Moody’s Investor Service dropped the bond ratings of Chicago Public Schools and the Chicago Park District to junk a day after it did the same for the city of Chicago.

For CPS, the downgrade doesn’t trigger any new payments to financial institutions, but the worsening of CPS’ ratings could potentially affect negotiations the district has entered into with several banks over those “swap” termination fees.

Moody’s dropped CPS’ rating three notches to Ba3 from Baa3, with a continuing negative outlook. The Chicago Park District saw the same three-notch slide to Ba1 with a negative outlook.

CPS’ rating, which determines its borrowing costs, applies to $6.2 billion in general-obligation debt; the park district’s rating to $616 million in general-obligation debt.

Moody’s blamed CPS’ “steadily escalating pension contributions and use of reserves to fund those contributions.”

“We believe pension costs will place increasing strain on the district’s precarious financial position” absent new revenue or cuts, “both of which appear increasingly difficult for the district to achieve,” it wrote of CPS.

As for the Park District, it said, “We perceive increased risk that the city’s intensified pressures will adversely affect CPD’s [Chicago Park District] financial operations and position.”

The Chicago Park District says it strongly disagrees with the downgrade and Moody’s assessment that the park district has governance ties to the city. The park district has operated as its own entity for 81 years. It also has its own pension reform that went into effect in January and allows for any source of revenue to make its contributions rather than rely on just property taxes.

The park district’s pension reform, unlike the state, requires significant contributions by the park district — $12.5 million in 2015 and 2016, and $50 million in 2019.

“The Chicago Park District has done everything that Moody’s has asked — we have structurally balanced our budget each year and maintained healthy reserves; we passed pension legislation that balances reform with revenue and has not been contested; we have responsibly increased property taxes; and the bonds that they rated are bolstered with dedicated revenue streams larger than are needed to make interest payments,” park district spokeswoman Jessica Maxey-Faulkner said.

Moody’s cited the state Supreme Court’s ruling Friday overturning of state pension reforms as unconstitutional for all the downgrades, saying CPS and the park district are running out of options to reduce pension liabilities.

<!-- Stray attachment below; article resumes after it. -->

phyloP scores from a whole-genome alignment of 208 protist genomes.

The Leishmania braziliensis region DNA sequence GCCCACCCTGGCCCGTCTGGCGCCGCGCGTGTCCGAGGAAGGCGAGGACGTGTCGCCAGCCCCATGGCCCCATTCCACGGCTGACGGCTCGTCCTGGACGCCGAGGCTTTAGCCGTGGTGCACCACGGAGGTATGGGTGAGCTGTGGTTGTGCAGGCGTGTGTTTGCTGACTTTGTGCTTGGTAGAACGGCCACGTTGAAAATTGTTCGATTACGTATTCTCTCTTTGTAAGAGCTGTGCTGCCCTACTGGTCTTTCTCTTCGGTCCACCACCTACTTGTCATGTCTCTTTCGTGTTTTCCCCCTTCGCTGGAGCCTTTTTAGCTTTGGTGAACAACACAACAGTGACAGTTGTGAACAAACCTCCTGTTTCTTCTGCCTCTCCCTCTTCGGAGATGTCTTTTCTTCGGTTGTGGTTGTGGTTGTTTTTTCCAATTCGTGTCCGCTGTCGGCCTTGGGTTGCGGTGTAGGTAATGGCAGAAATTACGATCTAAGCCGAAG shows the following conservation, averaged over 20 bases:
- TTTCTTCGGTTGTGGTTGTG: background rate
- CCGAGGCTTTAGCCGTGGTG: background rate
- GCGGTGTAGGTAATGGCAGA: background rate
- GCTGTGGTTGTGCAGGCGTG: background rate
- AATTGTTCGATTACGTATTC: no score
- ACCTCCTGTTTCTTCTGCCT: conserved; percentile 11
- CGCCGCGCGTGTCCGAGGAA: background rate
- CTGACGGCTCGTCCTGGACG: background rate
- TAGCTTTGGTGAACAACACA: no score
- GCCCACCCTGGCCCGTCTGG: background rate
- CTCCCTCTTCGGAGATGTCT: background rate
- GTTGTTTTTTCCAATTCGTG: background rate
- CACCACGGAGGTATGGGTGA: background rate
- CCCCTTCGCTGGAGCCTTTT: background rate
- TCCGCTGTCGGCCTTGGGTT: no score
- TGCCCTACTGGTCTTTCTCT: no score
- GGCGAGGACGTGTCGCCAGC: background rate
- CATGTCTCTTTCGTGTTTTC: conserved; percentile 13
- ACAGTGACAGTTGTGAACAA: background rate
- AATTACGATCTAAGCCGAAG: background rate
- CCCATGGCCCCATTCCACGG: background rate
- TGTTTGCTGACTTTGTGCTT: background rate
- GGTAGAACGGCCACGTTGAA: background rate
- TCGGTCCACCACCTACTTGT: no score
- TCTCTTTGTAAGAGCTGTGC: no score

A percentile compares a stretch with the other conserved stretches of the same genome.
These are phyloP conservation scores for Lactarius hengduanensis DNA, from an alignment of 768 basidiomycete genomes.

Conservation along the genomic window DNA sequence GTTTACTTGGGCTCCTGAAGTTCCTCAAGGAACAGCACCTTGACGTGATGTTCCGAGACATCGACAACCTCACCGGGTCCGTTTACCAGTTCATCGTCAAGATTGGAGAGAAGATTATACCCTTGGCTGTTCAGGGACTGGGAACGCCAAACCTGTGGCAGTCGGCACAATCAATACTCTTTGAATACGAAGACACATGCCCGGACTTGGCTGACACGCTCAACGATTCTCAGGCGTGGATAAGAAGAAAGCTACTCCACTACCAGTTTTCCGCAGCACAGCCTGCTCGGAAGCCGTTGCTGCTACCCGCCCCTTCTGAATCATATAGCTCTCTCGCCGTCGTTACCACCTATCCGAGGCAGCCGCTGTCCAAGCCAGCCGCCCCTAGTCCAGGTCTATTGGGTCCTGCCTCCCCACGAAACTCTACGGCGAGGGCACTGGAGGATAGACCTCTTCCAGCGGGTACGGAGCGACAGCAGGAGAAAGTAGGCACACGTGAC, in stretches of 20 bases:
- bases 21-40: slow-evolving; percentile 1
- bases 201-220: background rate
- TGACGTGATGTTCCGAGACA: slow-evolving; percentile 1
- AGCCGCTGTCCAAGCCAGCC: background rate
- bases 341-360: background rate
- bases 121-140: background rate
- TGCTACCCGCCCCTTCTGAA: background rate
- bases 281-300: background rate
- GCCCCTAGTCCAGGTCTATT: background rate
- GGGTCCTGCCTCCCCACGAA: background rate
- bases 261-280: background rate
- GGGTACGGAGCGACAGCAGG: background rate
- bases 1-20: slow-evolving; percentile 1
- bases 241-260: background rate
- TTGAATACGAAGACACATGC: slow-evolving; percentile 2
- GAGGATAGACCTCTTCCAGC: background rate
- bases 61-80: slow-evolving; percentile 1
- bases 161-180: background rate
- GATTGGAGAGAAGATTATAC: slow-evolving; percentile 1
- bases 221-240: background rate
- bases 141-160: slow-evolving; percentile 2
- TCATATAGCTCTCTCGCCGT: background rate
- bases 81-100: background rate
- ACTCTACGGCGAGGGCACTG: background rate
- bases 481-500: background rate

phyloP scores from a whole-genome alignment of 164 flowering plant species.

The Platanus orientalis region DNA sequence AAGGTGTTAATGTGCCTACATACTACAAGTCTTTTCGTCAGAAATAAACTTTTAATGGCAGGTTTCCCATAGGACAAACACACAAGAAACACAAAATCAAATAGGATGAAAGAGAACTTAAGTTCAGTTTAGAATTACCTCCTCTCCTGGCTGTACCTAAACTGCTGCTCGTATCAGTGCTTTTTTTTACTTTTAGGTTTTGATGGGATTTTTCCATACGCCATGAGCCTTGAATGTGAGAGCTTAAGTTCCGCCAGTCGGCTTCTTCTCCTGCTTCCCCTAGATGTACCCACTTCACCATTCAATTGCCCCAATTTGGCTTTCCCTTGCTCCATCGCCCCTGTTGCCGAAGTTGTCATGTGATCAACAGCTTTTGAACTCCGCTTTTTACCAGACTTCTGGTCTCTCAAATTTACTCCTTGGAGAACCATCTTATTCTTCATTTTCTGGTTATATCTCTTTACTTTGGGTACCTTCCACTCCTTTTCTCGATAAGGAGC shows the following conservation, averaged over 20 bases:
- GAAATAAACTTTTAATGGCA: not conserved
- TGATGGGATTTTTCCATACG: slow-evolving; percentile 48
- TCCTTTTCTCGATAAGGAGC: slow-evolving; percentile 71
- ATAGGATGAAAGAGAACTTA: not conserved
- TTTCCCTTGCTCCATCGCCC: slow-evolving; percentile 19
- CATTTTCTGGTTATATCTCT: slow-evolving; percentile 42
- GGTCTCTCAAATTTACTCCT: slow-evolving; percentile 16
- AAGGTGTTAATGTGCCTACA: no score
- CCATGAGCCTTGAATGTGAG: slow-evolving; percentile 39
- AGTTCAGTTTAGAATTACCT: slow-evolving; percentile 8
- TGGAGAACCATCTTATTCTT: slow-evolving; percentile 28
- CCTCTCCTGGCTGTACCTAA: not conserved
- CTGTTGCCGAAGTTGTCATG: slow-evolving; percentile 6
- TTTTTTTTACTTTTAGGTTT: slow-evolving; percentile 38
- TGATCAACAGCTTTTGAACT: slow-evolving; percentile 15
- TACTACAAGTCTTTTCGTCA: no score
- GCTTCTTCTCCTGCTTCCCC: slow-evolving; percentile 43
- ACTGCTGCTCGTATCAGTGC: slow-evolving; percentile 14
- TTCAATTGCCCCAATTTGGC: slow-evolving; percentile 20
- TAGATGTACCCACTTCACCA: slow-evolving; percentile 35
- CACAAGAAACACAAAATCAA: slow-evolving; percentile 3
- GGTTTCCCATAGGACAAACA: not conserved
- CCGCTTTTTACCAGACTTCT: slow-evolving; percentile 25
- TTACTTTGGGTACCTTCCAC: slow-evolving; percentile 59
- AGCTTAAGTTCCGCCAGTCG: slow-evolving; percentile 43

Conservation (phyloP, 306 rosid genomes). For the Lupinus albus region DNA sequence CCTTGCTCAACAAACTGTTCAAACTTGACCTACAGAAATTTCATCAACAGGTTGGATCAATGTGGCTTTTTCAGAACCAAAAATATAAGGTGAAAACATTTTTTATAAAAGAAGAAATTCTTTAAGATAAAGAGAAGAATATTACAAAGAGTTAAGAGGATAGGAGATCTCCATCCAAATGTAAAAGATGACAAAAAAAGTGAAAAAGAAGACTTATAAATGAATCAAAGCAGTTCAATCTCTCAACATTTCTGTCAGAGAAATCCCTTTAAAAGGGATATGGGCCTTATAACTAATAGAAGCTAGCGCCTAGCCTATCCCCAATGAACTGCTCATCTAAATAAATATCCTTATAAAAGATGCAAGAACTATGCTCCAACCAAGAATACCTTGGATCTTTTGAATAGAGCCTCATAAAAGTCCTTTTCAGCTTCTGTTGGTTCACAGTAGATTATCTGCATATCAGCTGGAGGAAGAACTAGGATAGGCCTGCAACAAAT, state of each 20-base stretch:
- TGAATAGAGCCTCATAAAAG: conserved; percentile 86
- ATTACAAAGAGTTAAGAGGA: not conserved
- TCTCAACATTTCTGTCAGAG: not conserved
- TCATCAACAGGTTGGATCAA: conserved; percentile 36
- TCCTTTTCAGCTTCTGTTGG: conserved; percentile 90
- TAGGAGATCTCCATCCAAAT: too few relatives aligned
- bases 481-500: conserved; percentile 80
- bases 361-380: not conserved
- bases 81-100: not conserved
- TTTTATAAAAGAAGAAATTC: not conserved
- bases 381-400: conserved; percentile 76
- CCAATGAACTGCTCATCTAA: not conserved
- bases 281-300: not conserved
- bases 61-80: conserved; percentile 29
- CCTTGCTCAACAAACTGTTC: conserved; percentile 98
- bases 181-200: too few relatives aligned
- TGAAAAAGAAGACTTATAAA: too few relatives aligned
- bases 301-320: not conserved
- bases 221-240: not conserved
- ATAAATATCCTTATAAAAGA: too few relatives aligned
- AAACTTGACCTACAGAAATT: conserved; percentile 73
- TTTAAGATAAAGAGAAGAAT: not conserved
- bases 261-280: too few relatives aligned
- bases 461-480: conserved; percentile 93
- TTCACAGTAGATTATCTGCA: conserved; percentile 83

CPS interim CEO Jesse Ruiz repeated Mayor Rahm Emanuel’s mantra Tuesday that Moody’s unfairly targeted CPS but didn’t touch the state’s rating in the wake of the Supreme Court’s ruling. Ruiz said the downgrade “does reaffirm why we must address Chicago Public Schools’ urgent financial crisis and finally bring equity to Chicago Public Schools and our city’s taxpayers.”

Ruiz chalked up $700 million of the district’s projected $1.1 billion deficit to pension costs.

“This crisis is now at our classroom doors, and we urge Springfield to prioritize education funding and end the broken pension system that forces Chicago taxpayers to pay twice for teacher pensions,” he said.

Neither downgrade Wednesday came as a surprise given that Moody’s also downgraded the city’s debt to junk status Tuesday.

Moody’s wrote that the “magnitude of the budget adjustments” needed to solve the $30 billion total pension crisis at the city and schools is “significant,” and Chicago’s tax base is already on the hook for them, the agency said.

The city’s rating applies to $8.1 billion in general-obligation debt, $542 million in outstanding sales tax revenue debt and $268 million in outstanding and authorized motor fuel tax revenue.

On Tuesday, Emanuel had denounced the rating agency as “irresponsible” for playing “politics with Chicago’s financial future by pushing the city to increase taxes on residents without [pension] reform.”

The mayor acknowledged Chicago’s financial crisis is “very real and at our doorsteps.” But he called the Moody’s double-drop “irresponsible,” “far beyond reality” and “out of step with other rating agencies — by as many as six steps.”

On Wednesday, Civic Federation President Laurence Msall called on the city to come up with a short- and long-term plan to restore Chicago’s bond rating to investment grade level.

And the Chicago Teachers Union accused Emanuel of ignoring their pitches for new revenue sources.

“The downgrade is an example of how the rating agencies work in concert with bondholders in pushing our city and schools to the brink by recklessly increasing termination fees and costs of borrowing,” CTU spokeswoman Stephanie Gadlin said. “Today’s action by Moody’s induces further political panic to force the city to implement even more misguided fiscal decisions that will hurt our students and public schools.”

In March, Moody’s dropped CPS to a Baa3 rating — one level above junk status — on the board’s general-obligation debt. Two weeks later, a three-notch drop by Fitch Ratings to BBB with a negative outlook triggered termination clauses in debt “swap” deals with banks that put CPS on the hook potentially for $263 million in penalties. Chicago school officials told federal regulators in filings that their liability was less — more like $228 million.

CPS spokesman Bill McCaffrey said at the time and repeated Wednesday that the district was in talks with the financial institutions to renegotiate the terms of the deals.

Contributing: Fran Spielman